Many are worried a Greek default would damage the still battered European economy and plunge the world back into recession. That sparked another selloff of oil and mining stocks, since another economic crisis would destroy demand for Canada's natural resources.

"The commodity market is really tied to the global economic recovery and so when we see a slowdown globally, it obviously impacts Canada," said Sadiq Adatia, chief investment officer at Sun Life Global Investment.

The price of oil — another big influence on the Toronto stock market — fell to its lowest since last September as the American dollar rose, with many buying up the currency as a safe place to invest cash during a crisis. That helped push the Canadian dollar down 0.26 of a cent to 95.14 cents US.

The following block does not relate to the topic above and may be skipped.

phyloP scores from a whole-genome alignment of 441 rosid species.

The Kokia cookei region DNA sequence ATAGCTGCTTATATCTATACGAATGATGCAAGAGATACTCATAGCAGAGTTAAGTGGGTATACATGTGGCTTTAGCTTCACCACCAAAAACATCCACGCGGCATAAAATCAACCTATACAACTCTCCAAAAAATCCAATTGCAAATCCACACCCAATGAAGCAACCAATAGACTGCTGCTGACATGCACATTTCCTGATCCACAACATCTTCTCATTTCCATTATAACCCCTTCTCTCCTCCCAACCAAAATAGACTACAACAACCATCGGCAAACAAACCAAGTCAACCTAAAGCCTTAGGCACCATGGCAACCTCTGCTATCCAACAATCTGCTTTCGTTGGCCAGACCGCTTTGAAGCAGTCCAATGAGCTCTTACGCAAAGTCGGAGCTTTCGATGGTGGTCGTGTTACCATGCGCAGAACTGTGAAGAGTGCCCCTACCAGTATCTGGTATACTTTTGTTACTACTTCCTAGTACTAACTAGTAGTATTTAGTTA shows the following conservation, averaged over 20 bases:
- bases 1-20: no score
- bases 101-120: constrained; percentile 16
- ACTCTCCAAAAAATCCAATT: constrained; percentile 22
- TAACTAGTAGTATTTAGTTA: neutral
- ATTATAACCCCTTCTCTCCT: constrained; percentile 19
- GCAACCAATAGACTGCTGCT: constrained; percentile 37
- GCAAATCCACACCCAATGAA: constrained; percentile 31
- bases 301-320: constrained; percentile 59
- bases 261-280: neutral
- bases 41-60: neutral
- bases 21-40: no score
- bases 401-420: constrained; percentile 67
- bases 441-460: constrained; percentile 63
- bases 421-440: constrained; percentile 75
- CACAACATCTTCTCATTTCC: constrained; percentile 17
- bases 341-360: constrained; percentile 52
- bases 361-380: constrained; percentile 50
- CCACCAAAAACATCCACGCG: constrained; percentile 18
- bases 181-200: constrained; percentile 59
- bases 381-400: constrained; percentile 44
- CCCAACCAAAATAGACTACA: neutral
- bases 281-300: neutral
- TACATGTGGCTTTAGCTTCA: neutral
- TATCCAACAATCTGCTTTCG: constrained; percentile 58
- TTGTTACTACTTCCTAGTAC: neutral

The TSX Venture Exchange dropped 77.77 points to 1,389.4.

A Greek default would have serious repercussions for the European banking system and likely derail what is already a fragile economic recovery and send it into recession. That would lower demand for oil, copper and other resources Canada produces, weakening exports and squeezing profits in Corporate Canada — eroding a main driver of share prices on the resource-heavy TSX.

U.S. markets were also sharply lower despite a snapshot on the American manufacturing sector which came in better than expected. The Institute for Supply Management's September index was 51.6, which indicated expansion and was better than the 50.4 reading that economists had expected.